• In one embodiment, when multiple lighting units occupy an address, the central controller reassigns addresses by sending an address-reassignment command to the lighting units sharing one address, along with an available unoccupied address in the data field. Upon receiving this command, the lighting units randomly decide to assume the new address or retain the original address. This decision may be based on a random-number generator in each lighting unit; the random numbers may be generated as described above. The least-significant bit of the data word is selected to decide whether or not to assign a new address for the lighting unit. With the lighting units independently assuming one of two addresses in this random process, the central controller may then scan the two addresses and update the stored table of unoccupied, single, and multiple occupied addresses of the original address scan. The address reassignment sequence is iterated until all lighting units have been assigned unique addresses. Alternatively, the number of addresses that are randomly selected by the lighting units may be increased by using more data bits in the random number. For example, two bits provide for selection among four addresses, three bits provide eight addresses, and so on.
  • In another embodiment, the lighting units randomly select address extensions to assign themselves unique addresses. In this approach, the lighting units that share a common address are commanded by the central controller to randomly select a number in a predetermined range as an address extension to their base addresses. A random number generator, as described above, may be used to select the address extension, which is the required number of least-significant bits of a noisy digital signal. An example of the range of numbers for the address extension is 0 to 15 (in hexadecimal, 0x0 to 0xF) defined by a 4-bit binary number, but any convenient range may be used. To address a light source by its address plus address extension, the base address is sent with a command defined for an address extension followed by the address extension in the data field. In this way, the central controller scans the sixteen (e.g.) address extensions at the shared address to create a list of single-occupied extensions and multiple-occupied extensions. Both the single- and multiple-occupied extensions may be reassigned available unique base addresses, and the original table of unoccupied, single-, and multiple-occupied addresses is updated with this change. In sequence, all multiple occupied addresses are commanded to randomly select new address extensions, then scanned and reassigned new unoccupied addresses and the occupation table updated. This process may proceed through all multiple-occupied addresses until all lighting units are reassigned unique addresses.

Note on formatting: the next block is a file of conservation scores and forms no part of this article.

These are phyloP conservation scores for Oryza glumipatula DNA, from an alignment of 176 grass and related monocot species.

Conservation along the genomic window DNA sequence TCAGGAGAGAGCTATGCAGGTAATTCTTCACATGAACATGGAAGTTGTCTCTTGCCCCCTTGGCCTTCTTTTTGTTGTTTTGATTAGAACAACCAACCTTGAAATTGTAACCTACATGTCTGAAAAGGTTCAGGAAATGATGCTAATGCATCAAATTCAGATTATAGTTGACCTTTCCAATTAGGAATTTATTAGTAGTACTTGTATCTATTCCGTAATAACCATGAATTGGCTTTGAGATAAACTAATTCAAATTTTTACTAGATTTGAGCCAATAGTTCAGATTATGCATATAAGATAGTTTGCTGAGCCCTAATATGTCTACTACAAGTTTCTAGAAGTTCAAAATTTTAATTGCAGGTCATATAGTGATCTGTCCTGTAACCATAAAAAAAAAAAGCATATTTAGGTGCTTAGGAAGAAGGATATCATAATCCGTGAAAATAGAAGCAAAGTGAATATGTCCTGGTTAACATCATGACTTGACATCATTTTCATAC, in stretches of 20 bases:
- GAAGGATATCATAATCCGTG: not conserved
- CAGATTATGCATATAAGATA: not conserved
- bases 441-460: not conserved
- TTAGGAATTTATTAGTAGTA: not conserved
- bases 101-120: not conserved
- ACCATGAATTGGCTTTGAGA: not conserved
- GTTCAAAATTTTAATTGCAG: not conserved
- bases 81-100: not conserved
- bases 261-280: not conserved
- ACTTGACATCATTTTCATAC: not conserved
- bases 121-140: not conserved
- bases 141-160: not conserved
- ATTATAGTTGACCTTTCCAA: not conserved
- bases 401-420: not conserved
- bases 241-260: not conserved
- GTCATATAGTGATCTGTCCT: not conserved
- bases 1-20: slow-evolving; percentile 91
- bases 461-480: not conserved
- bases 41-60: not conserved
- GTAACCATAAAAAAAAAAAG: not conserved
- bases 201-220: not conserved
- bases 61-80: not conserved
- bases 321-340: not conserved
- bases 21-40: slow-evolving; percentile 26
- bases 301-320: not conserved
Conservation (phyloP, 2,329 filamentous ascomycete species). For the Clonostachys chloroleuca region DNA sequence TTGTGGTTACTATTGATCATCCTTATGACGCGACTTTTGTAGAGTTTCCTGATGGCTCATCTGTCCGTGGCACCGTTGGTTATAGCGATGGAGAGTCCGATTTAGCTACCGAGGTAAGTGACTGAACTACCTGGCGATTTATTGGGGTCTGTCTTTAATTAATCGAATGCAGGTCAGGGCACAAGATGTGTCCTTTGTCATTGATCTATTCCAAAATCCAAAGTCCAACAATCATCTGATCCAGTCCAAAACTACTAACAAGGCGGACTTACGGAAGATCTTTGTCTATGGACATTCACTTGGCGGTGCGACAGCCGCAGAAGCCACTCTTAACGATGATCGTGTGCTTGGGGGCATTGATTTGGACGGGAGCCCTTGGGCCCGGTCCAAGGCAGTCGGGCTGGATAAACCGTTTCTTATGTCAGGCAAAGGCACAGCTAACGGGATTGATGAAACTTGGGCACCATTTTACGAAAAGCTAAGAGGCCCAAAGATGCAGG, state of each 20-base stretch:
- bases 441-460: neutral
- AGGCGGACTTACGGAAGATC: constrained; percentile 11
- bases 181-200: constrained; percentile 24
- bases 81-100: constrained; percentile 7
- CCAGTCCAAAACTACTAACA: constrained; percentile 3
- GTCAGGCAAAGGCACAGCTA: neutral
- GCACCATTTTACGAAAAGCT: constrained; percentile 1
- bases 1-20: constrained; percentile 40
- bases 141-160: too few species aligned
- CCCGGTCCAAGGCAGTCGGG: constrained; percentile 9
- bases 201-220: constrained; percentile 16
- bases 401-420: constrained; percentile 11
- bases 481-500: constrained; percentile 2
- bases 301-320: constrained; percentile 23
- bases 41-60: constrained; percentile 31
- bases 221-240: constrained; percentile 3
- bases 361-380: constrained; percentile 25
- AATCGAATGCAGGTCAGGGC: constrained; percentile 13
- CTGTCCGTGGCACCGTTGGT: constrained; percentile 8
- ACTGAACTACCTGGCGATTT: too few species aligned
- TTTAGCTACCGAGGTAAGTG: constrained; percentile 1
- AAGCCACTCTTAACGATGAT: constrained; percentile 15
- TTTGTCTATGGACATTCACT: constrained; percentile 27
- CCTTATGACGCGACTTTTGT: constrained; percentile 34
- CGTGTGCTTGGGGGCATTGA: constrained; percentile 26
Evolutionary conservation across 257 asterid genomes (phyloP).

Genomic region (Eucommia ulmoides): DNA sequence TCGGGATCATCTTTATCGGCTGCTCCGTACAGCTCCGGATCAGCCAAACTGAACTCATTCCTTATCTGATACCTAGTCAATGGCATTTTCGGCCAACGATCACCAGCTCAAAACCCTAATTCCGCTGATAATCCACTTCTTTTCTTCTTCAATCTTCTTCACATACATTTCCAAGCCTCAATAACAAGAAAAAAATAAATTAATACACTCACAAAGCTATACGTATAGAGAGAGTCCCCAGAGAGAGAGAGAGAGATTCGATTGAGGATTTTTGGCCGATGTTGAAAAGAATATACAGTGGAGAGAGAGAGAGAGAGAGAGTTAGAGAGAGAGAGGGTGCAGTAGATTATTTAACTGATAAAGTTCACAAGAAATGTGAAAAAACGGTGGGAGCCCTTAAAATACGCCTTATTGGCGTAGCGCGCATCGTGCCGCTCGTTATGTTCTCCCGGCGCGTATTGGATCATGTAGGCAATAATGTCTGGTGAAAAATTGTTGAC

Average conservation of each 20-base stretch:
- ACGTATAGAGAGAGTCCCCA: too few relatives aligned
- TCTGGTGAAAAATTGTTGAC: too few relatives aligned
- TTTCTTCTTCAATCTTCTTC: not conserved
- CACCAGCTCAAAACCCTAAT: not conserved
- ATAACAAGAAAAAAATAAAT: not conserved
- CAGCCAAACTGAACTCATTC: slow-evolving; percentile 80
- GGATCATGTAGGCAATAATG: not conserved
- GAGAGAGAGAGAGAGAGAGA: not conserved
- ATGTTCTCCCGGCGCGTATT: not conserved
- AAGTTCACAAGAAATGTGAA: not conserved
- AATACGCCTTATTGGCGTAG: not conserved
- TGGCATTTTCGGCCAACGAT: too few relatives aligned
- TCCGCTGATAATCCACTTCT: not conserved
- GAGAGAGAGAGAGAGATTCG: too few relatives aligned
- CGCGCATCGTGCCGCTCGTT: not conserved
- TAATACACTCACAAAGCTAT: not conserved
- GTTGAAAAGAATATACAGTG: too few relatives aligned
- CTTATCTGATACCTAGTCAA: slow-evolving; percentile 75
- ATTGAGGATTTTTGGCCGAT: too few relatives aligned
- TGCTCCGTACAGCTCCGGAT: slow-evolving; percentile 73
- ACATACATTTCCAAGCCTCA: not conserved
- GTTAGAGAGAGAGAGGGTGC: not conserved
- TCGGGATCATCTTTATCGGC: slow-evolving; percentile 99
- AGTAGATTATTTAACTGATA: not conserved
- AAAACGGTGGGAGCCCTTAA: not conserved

• In some embodiments, addresses may be manually assigned. This approach may be advantageous, for example, when one or more lighting units are added or replaced in the lighting system. This approach ensures that usage and temperature history data for the lighting units, stored in, e.g., non-volatile storage in the central controller, remains valid when the system is serviced or altered by adding or replacing lighting units. One implementation uses a polling scheme for the central controller to query the lighting units for a system change status. The lighting units are each provided with a non-volatile memory location (e.g., one or more data bits in EEPROM), which is set during manufacturing to indicate that the lighting unit has not been configured. This memory location may also be set manually, after a service procedure, to indicate that the lighting unit requires address configuration and possibly other procedures for tracking usage history. A switch may be provided on the lighting unit to manually set the EEPROM to request configuration.
  • The central controller may poll the lighting units with a command to the reserved common or global address. Any lighting units with the condition set in EEPROM indicating an unconfigured status may respond to this poll. If there is a response to the poll, the central controller assigns an available unused address to the responding lighting unit or units, which then reset the EEPROM condition to indicate that configuration is no longer needed. The central controller proceeds through the above-described procedures to assign unique addresses if multiple lighting units share the newly assigned address. The polling command may be issued periodically by the central controller, or it may be initiated by the service person by operating a switch on the controller.
  • One embodiment of a method for assigning unique identifiers to a plurality of entities (e.g., light sources) connected to the power bus is shown in FIG. 8. In a first step 802, a query message is transmitted over the power bus to each address in an address space used by the plurality of entities. In a second step 804, the power bus is monitored (by, e.g., the central controller), for each queried address, for a response from one or more entities. In a third step 806, whether multiple entities share the same address is detected based on the response communication. In one embodiment, the central controller determines whether zero, one, or more than one light sources are assigned the address by monitoring the level of the voltage on the power bus, as described above. In a fourth step 808, an address-reassignment message is transmitted (e.g., by the central controller) to each detected multiple entity.
  • It should also be noted that embodiments of the present invention may be provided as one or more computer-readable programs embodied on or in one or more articles of manufacture. The article of manufacture may be any suitable hardware apparatus, such as, for example, a floppy disk, a hard disk, a CD ROM, a CD-RW, a CD-R, a DVD ROM, a DVD-RW, a DVD-R, a flash memory card, a PROM, a RAM, a ROM, or a magnetic tape. In general, the computer-readable programs may be implemented in any programming language. Some examples of languages that may be used include C, C++, or JAVA. The software programs may be further translated into machine language or virtual machine instructions and stored in a program file in that form. The program file may then be stored on or in one or more of the articles of manufacture.